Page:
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31 March 2016

Museums that are Accessible Thanks to Technology

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Arthur C. Clarke, the science fiction writer who shot to fame with 2001: A Space Odyssey, is also known for formulating three laws that talk about the power of research and innovation to change the future. Of these three laws, originally published in 1962 in Profiles of the Future, the first has become particularly popular: “Any sufficiently advanced technology is indistinguishable from magic.”

Whether you agree or disagree with this statement, the truth is that the technological advances that have occurred throughout history have changed society. And if, in the words of Clarke, technology can be considered as “magic”, it is also able to start a revolution for museums. When these two ingredients are combined, we can refer to it as the culture of the future. But how do technology and museums intermingle?

Technology that makes museums accessible to all

If anything has been achieved by Google Maps, in combination with the Google Street View platform, it is that it has allowed us to “visit” particular locations, including an area preview. Thanks to the work of the Google Cultural Institute, which is indeed based on Google Street View, you can see significant cultural landmarks such as the Palais Garnier opera house in Paris, the Berlin Philharmonie concert hall and the Teatro Real opera house in Madrid, using only a screen and an Internet connection.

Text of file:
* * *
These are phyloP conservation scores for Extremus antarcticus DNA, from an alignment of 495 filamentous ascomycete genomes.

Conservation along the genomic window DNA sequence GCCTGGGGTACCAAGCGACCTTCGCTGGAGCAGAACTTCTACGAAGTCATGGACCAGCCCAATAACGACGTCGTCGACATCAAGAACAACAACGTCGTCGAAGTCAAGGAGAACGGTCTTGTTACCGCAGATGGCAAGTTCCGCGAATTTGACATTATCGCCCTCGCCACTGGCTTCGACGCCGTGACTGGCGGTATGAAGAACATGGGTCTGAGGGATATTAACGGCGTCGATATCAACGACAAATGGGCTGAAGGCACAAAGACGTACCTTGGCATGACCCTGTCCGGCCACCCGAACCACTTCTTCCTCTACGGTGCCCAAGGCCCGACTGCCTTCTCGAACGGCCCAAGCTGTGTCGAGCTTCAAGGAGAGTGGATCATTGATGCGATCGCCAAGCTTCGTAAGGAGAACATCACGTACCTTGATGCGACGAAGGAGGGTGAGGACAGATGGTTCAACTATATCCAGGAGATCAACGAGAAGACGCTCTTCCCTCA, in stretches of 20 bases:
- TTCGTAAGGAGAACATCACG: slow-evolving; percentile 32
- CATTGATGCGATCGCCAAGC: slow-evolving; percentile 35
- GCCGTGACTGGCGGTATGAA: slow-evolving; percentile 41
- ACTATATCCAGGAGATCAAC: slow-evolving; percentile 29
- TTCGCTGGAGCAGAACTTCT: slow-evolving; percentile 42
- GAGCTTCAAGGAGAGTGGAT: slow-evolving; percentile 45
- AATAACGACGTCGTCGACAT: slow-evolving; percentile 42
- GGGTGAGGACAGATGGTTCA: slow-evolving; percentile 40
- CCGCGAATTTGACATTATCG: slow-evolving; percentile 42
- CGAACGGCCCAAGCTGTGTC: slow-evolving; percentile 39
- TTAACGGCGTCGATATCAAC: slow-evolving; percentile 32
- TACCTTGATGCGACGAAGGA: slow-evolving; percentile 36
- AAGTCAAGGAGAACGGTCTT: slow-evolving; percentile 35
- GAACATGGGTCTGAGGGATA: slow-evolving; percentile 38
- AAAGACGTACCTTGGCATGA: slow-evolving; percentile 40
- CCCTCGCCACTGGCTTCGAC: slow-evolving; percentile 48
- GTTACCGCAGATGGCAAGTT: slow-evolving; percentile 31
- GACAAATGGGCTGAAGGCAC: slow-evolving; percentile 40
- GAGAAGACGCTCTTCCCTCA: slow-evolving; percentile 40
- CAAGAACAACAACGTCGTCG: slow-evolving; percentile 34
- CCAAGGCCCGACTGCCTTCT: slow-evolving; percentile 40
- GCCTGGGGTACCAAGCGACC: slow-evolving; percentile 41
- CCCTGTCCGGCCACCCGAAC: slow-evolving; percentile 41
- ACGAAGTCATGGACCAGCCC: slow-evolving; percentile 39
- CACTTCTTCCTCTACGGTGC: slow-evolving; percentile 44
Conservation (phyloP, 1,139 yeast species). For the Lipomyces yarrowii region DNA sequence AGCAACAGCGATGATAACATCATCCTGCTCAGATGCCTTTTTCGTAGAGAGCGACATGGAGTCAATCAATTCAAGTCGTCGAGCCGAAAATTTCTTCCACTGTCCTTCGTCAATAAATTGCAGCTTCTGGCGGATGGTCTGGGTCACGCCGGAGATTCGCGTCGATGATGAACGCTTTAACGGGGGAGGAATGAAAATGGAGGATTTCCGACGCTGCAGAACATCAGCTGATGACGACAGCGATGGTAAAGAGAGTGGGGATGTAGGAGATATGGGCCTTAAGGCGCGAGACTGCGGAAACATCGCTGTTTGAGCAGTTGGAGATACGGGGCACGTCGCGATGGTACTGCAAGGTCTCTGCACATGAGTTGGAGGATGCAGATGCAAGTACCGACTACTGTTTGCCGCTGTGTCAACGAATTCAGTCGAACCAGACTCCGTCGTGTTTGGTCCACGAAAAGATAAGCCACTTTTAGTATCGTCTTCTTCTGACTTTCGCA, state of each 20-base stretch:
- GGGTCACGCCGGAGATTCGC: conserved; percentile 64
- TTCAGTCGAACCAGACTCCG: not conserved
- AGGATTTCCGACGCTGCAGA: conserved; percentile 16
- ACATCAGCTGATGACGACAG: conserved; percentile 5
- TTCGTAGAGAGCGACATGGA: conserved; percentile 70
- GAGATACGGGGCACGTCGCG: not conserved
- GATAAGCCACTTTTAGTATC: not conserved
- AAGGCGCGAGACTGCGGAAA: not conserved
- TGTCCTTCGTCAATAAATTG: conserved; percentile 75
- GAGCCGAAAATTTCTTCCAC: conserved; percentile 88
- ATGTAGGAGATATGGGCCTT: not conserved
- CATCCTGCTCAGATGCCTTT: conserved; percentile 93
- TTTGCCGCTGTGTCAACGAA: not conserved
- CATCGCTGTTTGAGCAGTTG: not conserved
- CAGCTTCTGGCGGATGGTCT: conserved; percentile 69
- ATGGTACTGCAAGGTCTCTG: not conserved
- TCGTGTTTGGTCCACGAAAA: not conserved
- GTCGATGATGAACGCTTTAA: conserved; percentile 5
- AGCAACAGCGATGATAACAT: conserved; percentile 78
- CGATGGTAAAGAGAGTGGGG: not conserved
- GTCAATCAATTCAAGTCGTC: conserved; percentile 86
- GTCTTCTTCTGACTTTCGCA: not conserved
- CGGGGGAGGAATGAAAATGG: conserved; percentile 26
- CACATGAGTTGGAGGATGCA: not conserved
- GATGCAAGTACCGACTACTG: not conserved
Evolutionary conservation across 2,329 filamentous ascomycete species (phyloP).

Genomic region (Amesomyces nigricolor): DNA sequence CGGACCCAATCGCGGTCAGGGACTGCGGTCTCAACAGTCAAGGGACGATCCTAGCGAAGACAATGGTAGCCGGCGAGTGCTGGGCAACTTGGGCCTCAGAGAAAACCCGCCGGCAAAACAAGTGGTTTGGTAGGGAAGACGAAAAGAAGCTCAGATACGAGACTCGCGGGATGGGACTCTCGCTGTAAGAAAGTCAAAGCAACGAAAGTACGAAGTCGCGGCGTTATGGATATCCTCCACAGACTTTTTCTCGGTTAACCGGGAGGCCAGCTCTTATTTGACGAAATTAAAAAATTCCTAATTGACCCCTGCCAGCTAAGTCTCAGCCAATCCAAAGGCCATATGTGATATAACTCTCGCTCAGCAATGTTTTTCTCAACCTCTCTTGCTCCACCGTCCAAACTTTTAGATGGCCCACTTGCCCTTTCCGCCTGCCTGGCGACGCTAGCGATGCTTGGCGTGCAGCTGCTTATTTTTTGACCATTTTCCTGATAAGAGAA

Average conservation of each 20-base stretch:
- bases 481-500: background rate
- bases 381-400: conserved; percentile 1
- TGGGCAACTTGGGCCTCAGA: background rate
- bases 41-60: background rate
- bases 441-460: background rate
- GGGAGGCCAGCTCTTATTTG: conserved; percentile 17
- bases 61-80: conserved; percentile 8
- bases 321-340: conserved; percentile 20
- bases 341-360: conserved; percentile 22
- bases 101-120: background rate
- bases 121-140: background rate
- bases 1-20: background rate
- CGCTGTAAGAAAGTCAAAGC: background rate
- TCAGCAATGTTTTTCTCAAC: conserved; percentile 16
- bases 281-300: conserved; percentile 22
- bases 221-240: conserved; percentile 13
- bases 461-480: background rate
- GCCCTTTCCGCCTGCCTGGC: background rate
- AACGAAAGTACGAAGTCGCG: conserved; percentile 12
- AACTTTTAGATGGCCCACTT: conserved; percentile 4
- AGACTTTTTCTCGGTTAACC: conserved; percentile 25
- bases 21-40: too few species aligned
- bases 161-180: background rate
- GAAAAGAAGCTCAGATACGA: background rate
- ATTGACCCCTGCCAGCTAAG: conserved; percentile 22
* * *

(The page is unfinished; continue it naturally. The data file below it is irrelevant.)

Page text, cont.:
The organization also promotes the accessibility of art collections and museums, such as the ones dedicated to Eleanor Roosevelt, in New York, or African American History,  in Boston. St. Paul’s Cathedral in London, the Coffee Museum in Brazil and the Greek Acropolis are other places that can be visited from home, thanks to Google’s initiative.

The advantage of these systems is that they bring us almost impossibly close, to the details of every work available, so that we can appreciate items that would otherwise have gone unnoticed.

Technology not only brings us closer to works of art in museums, but also has the ability to analyze architectural works in detail. Source/ Gaelipani0 (Pixabay)

It is not only the Google Cultural Institute  that allows us to enjoy a visit to a museum or fascinating exhibit from the comfort of our home. In 2013, the Louvre Museum in France decided to develop a downloadable program that allows you to listen to the audio guide before visiting the museum – but in a different way.

By using a Nintendo 3DS game console, we can take a virtual walk through the Paris gallery and enjoy more than 600 photographs of artwork, 400 images of museum rooms and 30 hours of audio commentary. In this way, we can enjoy the art in the Louvre and even prepare our tour of the museum in advance.

Game consoles, such as the Nintendo 3DS, have found a revolutionary new use in museums, allowing much more interaction. Source/ Nintendo – Louvre Guide

More recently, in 2015, the famous British Museum in London announced a partnership with Samsung Digital Discovery Centre for devices such as Samsung Gear VR, to facilitate and enrich tourists’ visits. Thus, virtual reality is tailored to the needs of museums, for example offering 3D scans of exhibits in the collections of the British Museum, inviting us on a journey back in time to the Bronze Age.

Accessible to the visually impaired